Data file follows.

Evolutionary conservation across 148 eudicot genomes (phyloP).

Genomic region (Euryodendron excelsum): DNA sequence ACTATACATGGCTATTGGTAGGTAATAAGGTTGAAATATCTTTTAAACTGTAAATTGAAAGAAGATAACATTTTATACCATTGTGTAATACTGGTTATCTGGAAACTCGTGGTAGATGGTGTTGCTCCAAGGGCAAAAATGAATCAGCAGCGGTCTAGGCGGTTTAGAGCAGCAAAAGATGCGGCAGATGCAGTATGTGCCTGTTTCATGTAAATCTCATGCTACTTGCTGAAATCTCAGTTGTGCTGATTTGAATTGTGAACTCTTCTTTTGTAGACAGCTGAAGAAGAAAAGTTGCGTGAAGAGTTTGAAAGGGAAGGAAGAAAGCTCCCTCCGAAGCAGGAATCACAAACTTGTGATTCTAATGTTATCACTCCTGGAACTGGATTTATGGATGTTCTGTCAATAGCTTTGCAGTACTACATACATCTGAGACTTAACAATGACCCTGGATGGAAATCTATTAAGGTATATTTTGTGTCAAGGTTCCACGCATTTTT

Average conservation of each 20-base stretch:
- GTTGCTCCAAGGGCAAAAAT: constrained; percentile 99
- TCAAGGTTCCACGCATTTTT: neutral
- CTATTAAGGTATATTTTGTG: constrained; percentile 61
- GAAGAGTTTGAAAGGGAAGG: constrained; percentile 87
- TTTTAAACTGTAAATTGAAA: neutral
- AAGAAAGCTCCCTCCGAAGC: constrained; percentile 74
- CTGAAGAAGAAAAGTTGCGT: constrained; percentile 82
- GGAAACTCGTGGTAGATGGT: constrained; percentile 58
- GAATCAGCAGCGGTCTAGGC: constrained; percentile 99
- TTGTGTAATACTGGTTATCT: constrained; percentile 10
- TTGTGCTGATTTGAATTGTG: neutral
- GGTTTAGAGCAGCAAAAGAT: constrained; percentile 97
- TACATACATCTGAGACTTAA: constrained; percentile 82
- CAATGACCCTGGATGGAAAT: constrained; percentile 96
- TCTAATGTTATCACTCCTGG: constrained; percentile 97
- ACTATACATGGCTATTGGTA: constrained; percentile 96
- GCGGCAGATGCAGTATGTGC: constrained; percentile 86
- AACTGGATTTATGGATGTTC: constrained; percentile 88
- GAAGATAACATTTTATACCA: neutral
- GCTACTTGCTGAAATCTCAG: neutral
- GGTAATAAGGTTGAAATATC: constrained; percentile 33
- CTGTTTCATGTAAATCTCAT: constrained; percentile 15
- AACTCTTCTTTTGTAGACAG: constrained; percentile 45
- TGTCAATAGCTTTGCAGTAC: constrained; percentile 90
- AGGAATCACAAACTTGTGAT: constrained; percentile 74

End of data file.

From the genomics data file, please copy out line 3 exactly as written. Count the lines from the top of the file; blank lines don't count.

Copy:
Average conservation of each 20-base stretch: